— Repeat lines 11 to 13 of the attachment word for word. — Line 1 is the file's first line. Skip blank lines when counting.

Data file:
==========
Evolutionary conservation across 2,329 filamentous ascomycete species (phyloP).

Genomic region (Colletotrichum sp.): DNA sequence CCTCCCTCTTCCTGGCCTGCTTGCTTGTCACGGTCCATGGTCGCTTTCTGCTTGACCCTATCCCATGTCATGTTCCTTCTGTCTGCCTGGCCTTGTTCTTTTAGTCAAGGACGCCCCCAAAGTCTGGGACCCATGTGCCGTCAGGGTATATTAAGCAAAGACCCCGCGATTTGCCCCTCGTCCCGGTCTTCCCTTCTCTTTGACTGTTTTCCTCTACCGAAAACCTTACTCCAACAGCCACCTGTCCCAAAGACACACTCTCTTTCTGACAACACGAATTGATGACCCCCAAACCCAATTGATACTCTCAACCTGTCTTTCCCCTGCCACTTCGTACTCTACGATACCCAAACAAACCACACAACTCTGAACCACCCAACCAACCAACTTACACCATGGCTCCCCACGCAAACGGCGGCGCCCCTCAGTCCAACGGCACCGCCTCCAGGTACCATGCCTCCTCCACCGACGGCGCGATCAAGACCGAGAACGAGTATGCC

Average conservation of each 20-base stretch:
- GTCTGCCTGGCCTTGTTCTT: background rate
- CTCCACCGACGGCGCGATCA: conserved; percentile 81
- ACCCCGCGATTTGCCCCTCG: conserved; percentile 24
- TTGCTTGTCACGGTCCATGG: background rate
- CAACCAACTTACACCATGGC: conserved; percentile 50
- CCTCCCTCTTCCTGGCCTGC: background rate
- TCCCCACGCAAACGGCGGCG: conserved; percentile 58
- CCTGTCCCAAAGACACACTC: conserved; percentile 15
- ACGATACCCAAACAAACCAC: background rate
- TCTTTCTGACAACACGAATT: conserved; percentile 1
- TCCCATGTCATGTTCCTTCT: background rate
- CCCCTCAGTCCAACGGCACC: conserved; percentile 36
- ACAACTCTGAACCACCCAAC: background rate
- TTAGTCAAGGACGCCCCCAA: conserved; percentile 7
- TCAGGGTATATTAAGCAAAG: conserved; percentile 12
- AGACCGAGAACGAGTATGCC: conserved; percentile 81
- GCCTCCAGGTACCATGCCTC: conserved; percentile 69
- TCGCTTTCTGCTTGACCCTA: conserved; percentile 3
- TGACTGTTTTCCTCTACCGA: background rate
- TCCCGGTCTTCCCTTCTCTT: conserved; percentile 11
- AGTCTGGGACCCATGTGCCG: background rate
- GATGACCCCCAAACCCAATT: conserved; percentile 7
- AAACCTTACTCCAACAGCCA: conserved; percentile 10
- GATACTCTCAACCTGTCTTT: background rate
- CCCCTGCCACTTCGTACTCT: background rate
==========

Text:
- CCTGTCCCAAAGACACACTC: conserved; percentile 15
- ACGATACCCAAACAAACCAC: background rate
- TCTTTCTGACAACACGAATT: conserved; percentile 1